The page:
Women prefer men who are not only capable of investing in the relationship (e.g., hard-working and financially dependable) but are also willing to invest (e.g., do not spend their resources on other potential mates).

The “benevolence as a mate-preference” theory concludes that the reason benevolently sexist men are considered likable and attractive is that their behaviors signal commitment, desire to invest in the relationship, and willingness to provide for and protect the woman and her offspring (if that should be required).

rawpixel/Pixabay
Source: rawpixel/Pixabay

The Study

To test their theory, Gul and Kupfer conducted three related studies, as I will describe below.

The studies’ samples consisted of heterosexual female participants.

The results of the first two studies showed that benevolently sexist men were perceived as more likely to commit, provide, and protect their mates; they were also seen as more attractive.

In addition, the data revealed that female participants were well aware of the negative characteristics of the benevolently sexist men (e.g., being patronizing and undermining), but still found them likable. 

The results of the third study ruled out the protection racket explanation considered earlier; in other words, attractiveness could not be explained by the extent of hostile sexism in the participants’ daily lives.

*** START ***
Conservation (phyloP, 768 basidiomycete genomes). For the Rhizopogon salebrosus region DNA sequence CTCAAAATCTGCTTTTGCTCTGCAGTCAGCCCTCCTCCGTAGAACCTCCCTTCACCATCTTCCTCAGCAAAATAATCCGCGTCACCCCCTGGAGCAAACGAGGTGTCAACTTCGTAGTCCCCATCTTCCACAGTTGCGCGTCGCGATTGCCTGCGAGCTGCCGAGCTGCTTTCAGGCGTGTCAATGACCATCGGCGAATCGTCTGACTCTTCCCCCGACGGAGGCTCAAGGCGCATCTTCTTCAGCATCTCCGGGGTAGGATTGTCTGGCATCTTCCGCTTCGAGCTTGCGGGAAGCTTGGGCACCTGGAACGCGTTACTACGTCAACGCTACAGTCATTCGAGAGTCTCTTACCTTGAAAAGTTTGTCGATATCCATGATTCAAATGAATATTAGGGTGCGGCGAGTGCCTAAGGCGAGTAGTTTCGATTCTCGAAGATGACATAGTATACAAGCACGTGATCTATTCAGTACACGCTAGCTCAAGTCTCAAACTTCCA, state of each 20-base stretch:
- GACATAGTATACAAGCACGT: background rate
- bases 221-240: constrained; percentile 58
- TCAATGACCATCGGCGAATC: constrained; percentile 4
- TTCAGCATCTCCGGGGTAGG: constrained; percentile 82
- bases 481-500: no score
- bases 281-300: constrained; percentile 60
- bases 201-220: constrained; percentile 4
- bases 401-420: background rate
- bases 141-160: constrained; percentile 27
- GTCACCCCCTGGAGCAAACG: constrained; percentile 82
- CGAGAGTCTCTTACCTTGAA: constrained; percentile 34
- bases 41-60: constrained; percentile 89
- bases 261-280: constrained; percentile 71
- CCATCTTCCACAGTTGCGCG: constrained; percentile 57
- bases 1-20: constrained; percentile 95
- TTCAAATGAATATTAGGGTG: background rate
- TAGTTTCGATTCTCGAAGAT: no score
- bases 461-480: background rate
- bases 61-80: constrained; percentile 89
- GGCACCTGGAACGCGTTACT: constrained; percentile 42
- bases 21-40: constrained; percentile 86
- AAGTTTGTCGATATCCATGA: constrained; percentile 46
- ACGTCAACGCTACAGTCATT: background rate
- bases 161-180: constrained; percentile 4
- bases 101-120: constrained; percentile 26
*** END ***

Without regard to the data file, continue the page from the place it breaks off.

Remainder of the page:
A surprising finding was that even participants who scored high on a feminist belief measure found benevolently sexist men likable.

The researchers offered two possible explanations for this finding.

According to one interpretation (as reviewed earlier), from an evolutionary perspective, all heterosexual women (i.e. feminist and non-feminist) would be expected to be more attracted to men who show willingness to invest in a relationship.

According to a second account, given that in our current society the division of labor and access to financial resources still favors men, it makes sense that even feminists would like a man who shows willingness to act as the provider.

Implications

The authors cautiously provide the following recommendation:

Given that having a kind and caring partner results in increased relationship satisfaction, and considering that having fulfilling relationships are important for well-being and happiness, then “it might not always be desirable to discourage women from preferring mates with benevolent gender attitudes.”1

References

1. Gul, P., & Kupfer, T. R. (in press). Benevolent sexism and mate preferences: Why do women prefer benevolent men despite recognizing that they can be undermining? Personality and Social Psychology Bulletin. Doi:10.1177/0146167218781000

2. Glick, P., & Fiske, S. T. (1996). The Ambivalent Sexism Inventory: Differentiating hostile and benevolent sexism. Journal of Personality and Social Psychology, 70, 491-512.

3. Bohner, G., Ahlborn, K., & Steiner, R. (2010). How sexy are sexist men? Women’s perception of male response profiles in the Ambivalent Sexism Inventory. Sex Roles, 62, 568-582.